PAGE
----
David Waddington describes a scheme to make A-level physics more popular
As much of the recent publicity suggests, physics at A-level is in a parlous state; the number of students taking the subject is declining despite the vast increase in the number of pupils choosing A-level studies overall.
But help is perhaps at hand - from chemistry departments, which have themselves been through hard times.
While most chemistry syllabuses have seen a decrease in their entry, the context-led Salters course has been able to attract growing numbers. This was devised about eight years ago when the University of York Science Education Group began to develop a new advanced chemistry course with the support of the Salters Institute of Industrial Chemistry, industrial companies, a range of professional bodies, and representatives from just about anywhere where modern chemistry is practised - including the National Gallery.
The Salters chemistry course is centred on "storylines": the development of a new medicine, for example; the use of chemistry in preserving medieval paintings; or the role of chemistry in the environment. From 13 such stories or topics emerge the chemical principles for A-level, carefully structured so that students fresh from science at GCSE can assimilate them properly.
The course also contains many chances for students to practise skills such as investigation, report writing, reading, working in groups, data collection and analysis.
We believe the A-level has been a major success story. There are now more than 4,000 students taking it each year, a great many of whom, we believe would not otherwise have taken the subject. The increased motivation among students and teachers leads to fewer drop outs during the course, while more students go on to consider chemistry and chemistry-related subjects at university.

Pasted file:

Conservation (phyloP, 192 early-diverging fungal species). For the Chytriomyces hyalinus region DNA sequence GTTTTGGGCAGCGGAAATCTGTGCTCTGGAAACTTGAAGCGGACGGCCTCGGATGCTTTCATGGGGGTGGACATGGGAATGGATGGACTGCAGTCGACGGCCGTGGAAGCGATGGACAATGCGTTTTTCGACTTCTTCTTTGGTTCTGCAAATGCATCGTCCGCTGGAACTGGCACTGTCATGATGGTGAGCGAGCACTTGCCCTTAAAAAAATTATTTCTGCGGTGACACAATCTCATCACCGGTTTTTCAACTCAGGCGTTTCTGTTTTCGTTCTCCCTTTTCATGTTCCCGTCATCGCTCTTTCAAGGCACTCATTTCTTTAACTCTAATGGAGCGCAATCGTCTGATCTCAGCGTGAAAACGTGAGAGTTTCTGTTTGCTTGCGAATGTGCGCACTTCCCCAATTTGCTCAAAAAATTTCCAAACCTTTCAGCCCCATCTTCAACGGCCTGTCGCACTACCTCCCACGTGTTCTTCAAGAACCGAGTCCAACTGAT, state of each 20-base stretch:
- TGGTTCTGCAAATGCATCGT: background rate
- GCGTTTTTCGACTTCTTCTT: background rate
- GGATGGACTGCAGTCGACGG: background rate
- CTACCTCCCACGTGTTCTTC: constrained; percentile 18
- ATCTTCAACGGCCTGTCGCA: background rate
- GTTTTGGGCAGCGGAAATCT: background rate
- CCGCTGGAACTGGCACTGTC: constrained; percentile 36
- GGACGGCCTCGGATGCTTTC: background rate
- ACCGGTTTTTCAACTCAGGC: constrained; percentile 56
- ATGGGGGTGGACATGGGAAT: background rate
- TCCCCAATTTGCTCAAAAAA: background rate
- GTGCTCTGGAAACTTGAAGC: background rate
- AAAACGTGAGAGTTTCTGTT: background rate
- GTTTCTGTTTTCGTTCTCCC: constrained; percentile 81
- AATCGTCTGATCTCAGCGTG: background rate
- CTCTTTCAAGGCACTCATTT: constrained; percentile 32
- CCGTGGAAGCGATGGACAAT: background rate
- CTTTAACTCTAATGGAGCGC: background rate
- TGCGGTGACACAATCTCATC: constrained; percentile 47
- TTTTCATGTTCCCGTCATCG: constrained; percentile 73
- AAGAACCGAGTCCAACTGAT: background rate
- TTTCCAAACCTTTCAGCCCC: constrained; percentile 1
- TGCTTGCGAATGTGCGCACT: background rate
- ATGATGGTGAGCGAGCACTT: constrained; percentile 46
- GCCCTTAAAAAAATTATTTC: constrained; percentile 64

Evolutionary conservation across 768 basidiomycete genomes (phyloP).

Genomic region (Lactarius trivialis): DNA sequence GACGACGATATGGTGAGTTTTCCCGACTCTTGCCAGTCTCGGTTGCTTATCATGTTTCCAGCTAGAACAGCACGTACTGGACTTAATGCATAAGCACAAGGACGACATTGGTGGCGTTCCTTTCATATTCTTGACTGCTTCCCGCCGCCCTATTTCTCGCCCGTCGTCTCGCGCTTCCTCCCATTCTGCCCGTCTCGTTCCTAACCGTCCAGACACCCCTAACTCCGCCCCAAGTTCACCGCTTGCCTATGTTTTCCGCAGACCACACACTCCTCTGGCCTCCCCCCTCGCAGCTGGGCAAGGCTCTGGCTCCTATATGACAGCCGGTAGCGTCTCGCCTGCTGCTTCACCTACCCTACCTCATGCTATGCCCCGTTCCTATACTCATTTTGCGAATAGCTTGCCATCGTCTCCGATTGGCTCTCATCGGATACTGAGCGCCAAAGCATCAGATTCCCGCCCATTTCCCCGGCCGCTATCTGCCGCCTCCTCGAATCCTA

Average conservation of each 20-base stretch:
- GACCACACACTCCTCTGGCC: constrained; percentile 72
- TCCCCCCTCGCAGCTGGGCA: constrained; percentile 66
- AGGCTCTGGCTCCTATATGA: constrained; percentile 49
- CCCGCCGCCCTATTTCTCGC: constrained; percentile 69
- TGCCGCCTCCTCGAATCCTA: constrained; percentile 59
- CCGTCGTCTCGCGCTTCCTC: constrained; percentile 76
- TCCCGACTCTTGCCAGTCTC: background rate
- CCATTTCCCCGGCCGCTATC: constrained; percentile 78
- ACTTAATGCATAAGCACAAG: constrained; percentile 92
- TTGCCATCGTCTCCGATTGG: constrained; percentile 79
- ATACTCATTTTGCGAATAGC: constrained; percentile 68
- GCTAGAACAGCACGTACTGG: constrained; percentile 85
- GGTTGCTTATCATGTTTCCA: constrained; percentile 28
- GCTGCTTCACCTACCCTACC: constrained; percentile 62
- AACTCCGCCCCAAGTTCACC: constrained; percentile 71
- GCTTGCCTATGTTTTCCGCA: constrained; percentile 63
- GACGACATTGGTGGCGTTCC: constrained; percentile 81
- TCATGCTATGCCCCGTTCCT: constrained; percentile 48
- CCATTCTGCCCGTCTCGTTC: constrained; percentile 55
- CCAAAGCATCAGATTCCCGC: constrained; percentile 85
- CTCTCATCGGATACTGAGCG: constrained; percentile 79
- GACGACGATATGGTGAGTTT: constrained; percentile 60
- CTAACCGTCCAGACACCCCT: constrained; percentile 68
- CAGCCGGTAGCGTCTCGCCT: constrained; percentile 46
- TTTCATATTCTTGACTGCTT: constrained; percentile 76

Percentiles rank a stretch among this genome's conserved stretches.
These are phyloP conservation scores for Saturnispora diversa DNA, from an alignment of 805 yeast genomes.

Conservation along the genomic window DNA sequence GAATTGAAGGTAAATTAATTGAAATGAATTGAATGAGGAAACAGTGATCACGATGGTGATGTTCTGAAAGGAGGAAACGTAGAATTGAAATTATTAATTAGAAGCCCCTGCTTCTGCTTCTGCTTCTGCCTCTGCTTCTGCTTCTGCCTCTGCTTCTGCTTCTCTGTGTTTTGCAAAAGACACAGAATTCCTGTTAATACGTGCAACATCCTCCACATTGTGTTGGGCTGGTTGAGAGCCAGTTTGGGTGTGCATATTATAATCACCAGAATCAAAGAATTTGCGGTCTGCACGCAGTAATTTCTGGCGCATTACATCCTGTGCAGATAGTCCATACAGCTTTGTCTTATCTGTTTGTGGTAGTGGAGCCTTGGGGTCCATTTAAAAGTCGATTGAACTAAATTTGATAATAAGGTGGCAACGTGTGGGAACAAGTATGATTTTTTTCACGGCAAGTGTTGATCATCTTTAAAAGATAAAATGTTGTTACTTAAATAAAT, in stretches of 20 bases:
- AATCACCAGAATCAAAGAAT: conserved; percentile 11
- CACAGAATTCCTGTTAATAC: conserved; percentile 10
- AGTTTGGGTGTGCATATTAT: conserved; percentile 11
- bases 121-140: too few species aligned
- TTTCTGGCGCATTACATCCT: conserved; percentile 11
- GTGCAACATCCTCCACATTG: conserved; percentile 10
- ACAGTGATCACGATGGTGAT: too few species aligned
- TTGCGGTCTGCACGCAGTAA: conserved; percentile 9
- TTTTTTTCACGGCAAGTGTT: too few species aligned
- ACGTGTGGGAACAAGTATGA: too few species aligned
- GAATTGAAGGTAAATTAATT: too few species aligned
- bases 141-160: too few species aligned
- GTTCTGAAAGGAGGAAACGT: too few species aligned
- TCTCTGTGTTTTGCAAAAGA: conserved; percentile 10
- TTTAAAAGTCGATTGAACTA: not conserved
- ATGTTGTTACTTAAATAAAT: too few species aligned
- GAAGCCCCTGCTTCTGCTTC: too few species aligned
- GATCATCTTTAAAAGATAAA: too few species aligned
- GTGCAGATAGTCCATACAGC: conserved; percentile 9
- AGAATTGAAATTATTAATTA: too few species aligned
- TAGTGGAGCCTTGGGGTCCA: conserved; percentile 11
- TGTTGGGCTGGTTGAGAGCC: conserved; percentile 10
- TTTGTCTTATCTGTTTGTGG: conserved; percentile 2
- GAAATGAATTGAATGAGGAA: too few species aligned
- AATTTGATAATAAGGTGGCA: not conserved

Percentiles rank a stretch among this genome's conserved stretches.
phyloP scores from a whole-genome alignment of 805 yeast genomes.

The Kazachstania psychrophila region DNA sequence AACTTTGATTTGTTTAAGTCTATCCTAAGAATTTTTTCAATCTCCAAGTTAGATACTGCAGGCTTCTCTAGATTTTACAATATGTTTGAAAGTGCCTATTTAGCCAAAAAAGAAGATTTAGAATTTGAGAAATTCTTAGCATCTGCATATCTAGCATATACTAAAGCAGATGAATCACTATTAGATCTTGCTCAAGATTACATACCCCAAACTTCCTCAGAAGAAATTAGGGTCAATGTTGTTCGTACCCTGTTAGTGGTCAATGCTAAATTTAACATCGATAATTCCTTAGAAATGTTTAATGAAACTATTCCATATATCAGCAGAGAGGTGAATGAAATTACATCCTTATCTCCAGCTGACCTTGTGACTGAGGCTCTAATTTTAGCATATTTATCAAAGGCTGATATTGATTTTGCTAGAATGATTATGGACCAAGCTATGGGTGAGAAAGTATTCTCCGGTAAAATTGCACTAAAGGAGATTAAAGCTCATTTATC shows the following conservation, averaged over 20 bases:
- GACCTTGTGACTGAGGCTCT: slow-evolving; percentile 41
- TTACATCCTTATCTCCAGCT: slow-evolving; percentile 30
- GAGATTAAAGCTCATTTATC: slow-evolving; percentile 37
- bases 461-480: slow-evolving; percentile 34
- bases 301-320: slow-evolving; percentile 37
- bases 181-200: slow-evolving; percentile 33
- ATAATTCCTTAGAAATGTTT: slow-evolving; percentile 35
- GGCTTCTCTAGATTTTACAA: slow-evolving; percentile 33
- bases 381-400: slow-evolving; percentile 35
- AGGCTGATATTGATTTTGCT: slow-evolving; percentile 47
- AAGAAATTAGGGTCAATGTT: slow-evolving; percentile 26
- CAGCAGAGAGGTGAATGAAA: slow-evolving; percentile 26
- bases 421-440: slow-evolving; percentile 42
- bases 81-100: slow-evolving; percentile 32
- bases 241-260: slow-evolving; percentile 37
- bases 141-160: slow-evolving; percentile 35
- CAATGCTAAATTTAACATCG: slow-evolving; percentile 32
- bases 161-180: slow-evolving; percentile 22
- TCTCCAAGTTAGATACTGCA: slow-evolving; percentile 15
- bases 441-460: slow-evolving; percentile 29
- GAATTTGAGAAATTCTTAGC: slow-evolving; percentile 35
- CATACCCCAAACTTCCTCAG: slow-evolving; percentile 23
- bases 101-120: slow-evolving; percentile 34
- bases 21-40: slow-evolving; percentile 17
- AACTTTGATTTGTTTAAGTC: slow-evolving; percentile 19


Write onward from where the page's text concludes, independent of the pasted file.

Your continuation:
We had been urged for several years to turn our minds to physics; and now we have done so.
The Salters physics project aims to attract young people into a study of physics post-16, to retain these students for a full two-year course, and hence to encourage them to consider engineering and science-based careers.
As with the chemistry project, there is a core team of academics at the University of York. But at the same time much of the work is being done by teachers and by experts in physics from a wide range of institutions and companies. Physics abounds with diverse "storylines", whether to do with telecommunications, medicine, buildings, archaeology or space; and it is from the study of such themes that a coherent structure of physics principles emerges.
But let us examine some of the reasons why physics is unpopular with students, and why we think the Salter's approach can help. There is, for example, a perceived mismatch between the direction of GCSE and A-level. By using the drip-feed process for introducing principles when they are needed, and coming back to reinforce the work during the course, this can be overcome.
By introducing contemporary issues in physics we will address another complaint from teachers and students - that the physics they study is stale, boring and irrelevant.
The perceived difficulty of the mathematics involved in physics is a major stumbling block. It is not simply a question of the poor mathematical abilities of some students. It is genuinely difficult to use mathematics in new contexts. So we are giving students opportunities through the course to come to terms with the mathematical operations they need - and a chance to practise as they go along.
It is far from easy to attract girls into physics. But here again the Salter's method seems to have worked: large numbers of girls have done particularly well in the Salter's A-level chemistry. It is not simply a question of providing stories that will attract them but of providing a course as a whole that is attractive and stimulating.
The way the chemistry course is laid out provides a great deal of space for self study and for allowing students to plan their own work. We are repeating this with the physics project. There are many opportunities for students to practise the skills they need, skills for physics and for the wider world - the capacity to argue and criticise cogently, to write reports, to collect and use data. Their mastery of these will be assessed alongside the more traditional aspects of physics, the principles and their application.
Already more than 100 teachers have asked to collaborate with us either by writing or trialling the materials. It is to be hoped that the next generation of newspaper headlines will cover the flood of people joining, rather than fleeing physics.
David Waddington is professor of chemical education at the University of York and the founder of the Salters A-level chemistry course